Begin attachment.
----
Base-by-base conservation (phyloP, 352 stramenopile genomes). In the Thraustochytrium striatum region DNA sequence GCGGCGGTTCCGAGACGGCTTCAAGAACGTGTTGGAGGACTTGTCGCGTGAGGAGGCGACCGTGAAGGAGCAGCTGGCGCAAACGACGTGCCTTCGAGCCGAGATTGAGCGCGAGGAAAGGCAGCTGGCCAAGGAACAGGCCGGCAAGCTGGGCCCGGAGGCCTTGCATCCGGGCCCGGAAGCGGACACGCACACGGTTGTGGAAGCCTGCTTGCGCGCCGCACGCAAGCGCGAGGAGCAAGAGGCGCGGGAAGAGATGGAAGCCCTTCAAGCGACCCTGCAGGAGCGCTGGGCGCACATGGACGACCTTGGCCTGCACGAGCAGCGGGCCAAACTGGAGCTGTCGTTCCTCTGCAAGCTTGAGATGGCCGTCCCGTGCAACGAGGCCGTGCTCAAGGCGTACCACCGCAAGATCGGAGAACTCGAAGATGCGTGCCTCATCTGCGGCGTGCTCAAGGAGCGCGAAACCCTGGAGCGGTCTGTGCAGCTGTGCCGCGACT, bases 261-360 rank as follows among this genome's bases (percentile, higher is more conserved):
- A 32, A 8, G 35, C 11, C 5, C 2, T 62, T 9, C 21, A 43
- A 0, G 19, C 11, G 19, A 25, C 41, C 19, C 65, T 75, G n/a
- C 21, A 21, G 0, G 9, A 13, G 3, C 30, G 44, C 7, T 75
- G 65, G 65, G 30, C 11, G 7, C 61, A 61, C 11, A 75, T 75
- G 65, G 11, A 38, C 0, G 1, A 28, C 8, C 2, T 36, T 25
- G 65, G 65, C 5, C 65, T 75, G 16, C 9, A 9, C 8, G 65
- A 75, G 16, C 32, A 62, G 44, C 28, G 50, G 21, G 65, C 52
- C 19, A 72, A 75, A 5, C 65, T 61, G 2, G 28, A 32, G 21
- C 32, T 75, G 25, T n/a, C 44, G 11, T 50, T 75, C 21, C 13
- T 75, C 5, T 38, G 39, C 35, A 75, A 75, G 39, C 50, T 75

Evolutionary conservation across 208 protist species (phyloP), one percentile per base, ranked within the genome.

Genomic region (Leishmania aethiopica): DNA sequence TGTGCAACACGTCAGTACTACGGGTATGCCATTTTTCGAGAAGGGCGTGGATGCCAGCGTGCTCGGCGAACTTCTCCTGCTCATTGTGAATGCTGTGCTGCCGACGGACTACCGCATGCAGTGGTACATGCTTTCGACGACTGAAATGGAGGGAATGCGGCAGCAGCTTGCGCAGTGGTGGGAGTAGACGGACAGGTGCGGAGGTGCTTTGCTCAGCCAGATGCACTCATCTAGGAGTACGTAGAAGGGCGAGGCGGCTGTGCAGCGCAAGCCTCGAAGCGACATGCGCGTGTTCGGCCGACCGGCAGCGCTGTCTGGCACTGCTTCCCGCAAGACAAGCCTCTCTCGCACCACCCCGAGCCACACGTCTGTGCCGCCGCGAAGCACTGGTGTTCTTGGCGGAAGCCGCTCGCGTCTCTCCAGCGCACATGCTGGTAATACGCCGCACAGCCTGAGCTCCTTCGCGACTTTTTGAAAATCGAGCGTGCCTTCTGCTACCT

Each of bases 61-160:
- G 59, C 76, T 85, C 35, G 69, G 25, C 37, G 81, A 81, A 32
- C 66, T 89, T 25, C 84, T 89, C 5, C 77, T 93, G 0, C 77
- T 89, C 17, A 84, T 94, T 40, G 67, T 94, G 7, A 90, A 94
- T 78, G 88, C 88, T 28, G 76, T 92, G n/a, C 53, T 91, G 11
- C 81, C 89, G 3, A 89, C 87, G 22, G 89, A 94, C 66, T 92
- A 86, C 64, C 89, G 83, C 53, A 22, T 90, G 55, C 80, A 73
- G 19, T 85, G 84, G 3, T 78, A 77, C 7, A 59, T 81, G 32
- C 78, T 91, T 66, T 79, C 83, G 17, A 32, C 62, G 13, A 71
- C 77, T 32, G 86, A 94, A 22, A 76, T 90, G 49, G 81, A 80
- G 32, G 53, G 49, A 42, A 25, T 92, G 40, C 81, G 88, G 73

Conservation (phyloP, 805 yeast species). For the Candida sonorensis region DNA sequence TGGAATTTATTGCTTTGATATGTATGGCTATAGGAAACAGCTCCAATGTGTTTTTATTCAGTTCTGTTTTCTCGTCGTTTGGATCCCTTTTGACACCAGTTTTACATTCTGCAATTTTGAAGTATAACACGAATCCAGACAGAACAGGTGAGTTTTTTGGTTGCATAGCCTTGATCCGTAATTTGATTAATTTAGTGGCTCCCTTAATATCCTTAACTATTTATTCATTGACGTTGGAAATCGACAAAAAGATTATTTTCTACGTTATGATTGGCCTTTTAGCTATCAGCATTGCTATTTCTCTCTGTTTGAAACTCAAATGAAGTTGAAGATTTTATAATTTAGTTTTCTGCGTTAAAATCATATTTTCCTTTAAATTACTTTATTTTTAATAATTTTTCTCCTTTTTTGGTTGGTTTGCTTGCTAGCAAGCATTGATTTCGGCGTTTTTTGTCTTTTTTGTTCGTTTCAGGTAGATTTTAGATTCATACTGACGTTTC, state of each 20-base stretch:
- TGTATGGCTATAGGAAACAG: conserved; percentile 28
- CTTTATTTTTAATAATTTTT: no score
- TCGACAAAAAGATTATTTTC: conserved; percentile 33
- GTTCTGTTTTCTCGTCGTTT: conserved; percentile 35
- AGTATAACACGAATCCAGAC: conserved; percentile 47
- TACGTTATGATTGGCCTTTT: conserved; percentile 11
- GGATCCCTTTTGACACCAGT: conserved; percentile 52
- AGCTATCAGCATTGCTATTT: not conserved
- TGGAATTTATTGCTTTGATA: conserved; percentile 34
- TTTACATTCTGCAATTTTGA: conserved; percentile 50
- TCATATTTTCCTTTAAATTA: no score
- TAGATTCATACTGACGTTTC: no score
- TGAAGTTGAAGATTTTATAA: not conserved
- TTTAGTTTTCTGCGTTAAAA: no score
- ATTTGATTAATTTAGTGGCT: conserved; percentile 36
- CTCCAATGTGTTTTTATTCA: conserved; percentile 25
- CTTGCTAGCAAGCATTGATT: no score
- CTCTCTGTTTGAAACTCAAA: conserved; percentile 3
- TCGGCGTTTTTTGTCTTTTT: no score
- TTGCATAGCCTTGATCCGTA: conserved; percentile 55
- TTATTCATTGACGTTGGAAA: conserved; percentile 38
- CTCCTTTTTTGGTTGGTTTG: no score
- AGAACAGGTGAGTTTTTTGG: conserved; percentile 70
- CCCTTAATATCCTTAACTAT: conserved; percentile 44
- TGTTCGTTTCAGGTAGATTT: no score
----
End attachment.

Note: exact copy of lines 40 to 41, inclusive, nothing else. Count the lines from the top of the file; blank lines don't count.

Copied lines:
- ATTTGATTAATTTAGTGGCT: conserved; percentile 36
- CTCCAATGTGTTTTTATTCA: conserved; percentile 25